Statistically, air travel is one of the safest methods of transportation available. When accidents involving aircraft do occur, however, the results are often tragic. When Continental Airlines flight 3407 crashed in Clarence, New York while en route Buffalo in February of 2009, fifty people were killed. Following the incident, an investigation ultimately revealed that pilot error was a major contributing factor to the crash.
As a result of the accident, many of the victims’ families filed federal wrongful death lawsuits against the airlines involved with the flight. United Airlines, which is the successor of Continental Airlines, and several of its lower-level flight operators recently agreed to the terms of a settlement with many of the plaintiffs. All parties were scheduled to meet for a hearing in United States District Court, but just prior to that hearing, the settlement agreement was reached. As stipulated by the agreement, the specific terms remain confidential.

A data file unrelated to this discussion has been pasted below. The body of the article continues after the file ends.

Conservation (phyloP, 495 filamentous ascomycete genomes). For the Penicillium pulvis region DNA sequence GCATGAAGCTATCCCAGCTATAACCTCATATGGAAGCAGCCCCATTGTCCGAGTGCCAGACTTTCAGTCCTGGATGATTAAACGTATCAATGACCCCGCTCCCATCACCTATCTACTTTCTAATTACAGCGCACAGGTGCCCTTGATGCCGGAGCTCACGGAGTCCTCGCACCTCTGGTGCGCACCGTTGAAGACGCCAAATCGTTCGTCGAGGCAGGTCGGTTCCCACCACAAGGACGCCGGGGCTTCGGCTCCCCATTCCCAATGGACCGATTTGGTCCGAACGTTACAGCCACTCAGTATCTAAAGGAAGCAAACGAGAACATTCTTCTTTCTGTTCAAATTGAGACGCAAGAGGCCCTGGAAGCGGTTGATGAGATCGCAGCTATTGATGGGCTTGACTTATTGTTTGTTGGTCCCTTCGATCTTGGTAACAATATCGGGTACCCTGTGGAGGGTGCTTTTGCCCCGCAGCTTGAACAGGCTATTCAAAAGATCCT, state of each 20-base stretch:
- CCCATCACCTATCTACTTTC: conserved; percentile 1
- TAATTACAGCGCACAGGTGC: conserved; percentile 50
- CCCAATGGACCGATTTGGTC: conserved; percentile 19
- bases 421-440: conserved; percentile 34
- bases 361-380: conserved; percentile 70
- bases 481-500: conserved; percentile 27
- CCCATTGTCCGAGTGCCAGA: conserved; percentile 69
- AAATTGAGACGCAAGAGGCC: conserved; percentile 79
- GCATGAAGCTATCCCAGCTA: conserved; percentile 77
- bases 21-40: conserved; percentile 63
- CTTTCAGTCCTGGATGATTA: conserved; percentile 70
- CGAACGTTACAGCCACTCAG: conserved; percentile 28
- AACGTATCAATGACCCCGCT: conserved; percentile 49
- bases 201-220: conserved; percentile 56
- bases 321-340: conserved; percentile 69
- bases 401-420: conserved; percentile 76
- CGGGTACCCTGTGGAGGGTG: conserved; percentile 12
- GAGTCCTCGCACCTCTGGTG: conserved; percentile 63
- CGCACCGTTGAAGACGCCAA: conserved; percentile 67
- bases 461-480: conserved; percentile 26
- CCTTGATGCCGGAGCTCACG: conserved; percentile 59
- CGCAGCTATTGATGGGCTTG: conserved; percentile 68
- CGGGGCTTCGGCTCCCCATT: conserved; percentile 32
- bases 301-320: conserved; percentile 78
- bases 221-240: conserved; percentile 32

Three lawsuits are still pending in relation to the crash. Those suits, however, were filed in New York Supreme Court rather than federal court. The cases do not involve passengers aboard the flight; they are based on claims stemming from the deaths of several people on the ground who were killed when the plane crashed into a house.
Although the crash occurred in 2009, it took over five years for the victims’ families to reach a final resolution with the airlines. This length of time is not uncommon for complicated wrongful death or personal injury matters. When extended litigation is a possibility, it is important to have the help of an experienced attorney who is willing to be patient and continue fighting for your rights until the matter is resolved. Proper legal assistance can help victims’ families better understand their rights. Although nothing can bring back a wrongful death victim, the legal system provides ways in which the person who caused the death can be held responsible, which may help a family obtain closure after a loved one’s death.
Photo by Brian from Toronto, Canada (Continental 737-800 N71411) [CC-BY-SA-2.0 (http://creativecommons.org/licenses/by-sa/2.0)], via Wikimedia Commons